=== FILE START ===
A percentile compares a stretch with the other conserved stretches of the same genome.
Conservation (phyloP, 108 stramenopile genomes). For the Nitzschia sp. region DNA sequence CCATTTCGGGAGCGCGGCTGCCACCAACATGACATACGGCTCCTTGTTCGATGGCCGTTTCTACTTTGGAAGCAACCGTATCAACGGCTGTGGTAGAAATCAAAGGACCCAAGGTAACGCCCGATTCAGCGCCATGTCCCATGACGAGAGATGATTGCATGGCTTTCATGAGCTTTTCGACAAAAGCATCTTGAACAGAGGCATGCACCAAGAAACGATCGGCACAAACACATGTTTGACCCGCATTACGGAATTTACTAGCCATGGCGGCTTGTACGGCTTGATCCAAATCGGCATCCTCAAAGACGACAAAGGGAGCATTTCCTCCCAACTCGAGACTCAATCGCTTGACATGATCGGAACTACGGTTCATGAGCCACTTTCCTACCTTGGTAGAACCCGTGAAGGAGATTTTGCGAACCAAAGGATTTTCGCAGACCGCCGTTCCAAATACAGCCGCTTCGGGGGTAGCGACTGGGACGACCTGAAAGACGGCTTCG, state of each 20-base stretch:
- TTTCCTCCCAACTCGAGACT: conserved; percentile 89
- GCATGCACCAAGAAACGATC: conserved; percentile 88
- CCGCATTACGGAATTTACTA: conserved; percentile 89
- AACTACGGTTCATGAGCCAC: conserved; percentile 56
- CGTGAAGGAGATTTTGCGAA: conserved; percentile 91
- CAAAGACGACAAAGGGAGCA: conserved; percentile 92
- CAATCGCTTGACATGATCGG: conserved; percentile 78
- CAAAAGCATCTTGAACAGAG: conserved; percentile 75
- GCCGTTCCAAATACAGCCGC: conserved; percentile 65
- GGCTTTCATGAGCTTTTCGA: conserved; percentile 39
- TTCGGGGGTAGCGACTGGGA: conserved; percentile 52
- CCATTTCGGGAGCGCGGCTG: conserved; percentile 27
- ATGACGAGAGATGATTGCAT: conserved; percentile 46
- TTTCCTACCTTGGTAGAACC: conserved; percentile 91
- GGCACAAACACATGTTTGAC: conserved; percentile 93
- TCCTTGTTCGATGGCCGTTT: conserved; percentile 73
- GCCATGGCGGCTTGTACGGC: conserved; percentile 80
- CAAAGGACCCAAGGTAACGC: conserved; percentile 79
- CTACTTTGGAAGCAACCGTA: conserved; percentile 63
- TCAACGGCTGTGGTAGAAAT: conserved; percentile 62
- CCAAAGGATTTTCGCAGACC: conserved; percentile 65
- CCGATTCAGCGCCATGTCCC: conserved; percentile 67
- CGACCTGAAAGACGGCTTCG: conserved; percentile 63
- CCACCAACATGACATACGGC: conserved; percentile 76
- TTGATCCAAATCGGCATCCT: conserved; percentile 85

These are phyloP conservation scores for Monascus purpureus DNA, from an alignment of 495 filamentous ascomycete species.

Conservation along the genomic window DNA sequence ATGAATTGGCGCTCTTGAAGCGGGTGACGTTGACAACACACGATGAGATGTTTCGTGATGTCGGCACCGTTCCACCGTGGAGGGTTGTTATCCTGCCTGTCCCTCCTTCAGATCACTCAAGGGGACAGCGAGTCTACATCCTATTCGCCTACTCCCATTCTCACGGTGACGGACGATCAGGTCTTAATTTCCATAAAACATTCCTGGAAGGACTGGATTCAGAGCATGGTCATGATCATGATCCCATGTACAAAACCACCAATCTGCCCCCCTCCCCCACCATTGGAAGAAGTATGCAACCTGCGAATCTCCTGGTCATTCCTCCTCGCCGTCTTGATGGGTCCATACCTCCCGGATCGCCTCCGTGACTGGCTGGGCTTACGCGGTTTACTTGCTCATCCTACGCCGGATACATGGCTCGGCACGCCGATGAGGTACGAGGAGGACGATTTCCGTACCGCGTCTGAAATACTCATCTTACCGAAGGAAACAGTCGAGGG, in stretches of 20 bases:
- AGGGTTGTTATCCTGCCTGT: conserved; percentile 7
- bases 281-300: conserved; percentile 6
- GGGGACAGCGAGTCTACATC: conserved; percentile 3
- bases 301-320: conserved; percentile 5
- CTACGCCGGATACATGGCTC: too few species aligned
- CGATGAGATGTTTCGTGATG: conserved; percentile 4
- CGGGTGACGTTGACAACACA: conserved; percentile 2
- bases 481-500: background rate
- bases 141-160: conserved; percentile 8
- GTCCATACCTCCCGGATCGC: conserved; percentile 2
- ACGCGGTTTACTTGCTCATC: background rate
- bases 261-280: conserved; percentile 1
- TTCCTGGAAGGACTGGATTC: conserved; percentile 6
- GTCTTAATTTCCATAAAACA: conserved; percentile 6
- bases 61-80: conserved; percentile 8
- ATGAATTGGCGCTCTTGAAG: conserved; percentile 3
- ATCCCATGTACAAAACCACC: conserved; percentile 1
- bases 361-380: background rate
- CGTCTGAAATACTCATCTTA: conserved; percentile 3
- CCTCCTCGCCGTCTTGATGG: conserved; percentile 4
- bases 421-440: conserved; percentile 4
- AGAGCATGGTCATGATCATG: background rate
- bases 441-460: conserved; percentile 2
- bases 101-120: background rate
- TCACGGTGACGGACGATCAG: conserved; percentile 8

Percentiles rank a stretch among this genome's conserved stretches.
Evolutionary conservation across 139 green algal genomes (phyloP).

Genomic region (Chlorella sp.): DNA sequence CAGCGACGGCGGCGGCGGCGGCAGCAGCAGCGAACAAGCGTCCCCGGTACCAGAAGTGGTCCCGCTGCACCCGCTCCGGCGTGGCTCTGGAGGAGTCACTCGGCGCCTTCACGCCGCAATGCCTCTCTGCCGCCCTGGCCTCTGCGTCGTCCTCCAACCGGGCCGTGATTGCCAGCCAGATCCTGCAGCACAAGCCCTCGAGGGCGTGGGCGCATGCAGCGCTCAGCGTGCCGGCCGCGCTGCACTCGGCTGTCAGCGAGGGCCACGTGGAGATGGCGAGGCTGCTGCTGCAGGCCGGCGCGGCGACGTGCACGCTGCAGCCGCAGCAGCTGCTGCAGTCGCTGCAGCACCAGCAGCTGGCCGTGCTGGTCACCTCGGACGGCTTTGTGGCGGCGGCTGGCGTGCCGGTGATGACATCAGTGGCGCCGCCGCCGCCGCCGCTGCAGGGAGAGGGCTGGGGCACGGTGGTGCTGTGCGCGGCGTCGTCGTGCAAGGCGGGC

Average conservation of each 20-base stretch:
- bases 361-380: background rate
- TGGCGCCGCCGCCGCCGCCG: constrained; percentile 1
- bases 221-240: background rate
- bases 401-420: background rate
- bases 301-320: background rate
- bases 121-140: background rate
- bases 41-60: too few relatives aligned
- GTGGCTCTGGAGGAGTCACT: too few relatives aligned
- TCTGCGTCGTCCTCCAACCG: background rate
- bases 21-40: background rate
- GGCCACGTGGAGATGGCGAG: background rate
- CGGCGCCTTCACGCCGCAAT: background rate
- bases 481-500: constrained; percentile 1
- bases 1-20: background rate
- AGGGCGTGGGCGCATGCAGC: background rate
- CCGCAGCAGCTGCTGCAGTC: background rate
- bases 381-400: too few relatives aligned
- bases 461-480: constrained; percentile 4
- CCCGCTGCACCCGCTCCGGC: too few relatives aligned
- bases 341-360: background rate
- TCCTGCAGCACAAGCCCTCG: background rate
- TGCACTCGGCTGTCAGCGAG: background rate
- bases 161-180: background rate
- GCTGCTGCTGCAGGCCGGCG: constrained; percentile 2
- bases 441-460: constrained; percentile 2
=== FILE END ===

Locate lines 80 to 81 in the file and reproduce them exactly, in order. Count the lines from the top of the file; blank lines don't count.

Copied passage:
- TGCACTCGGCTGTCAGCGAG: background rate
- bases 161-180: background rate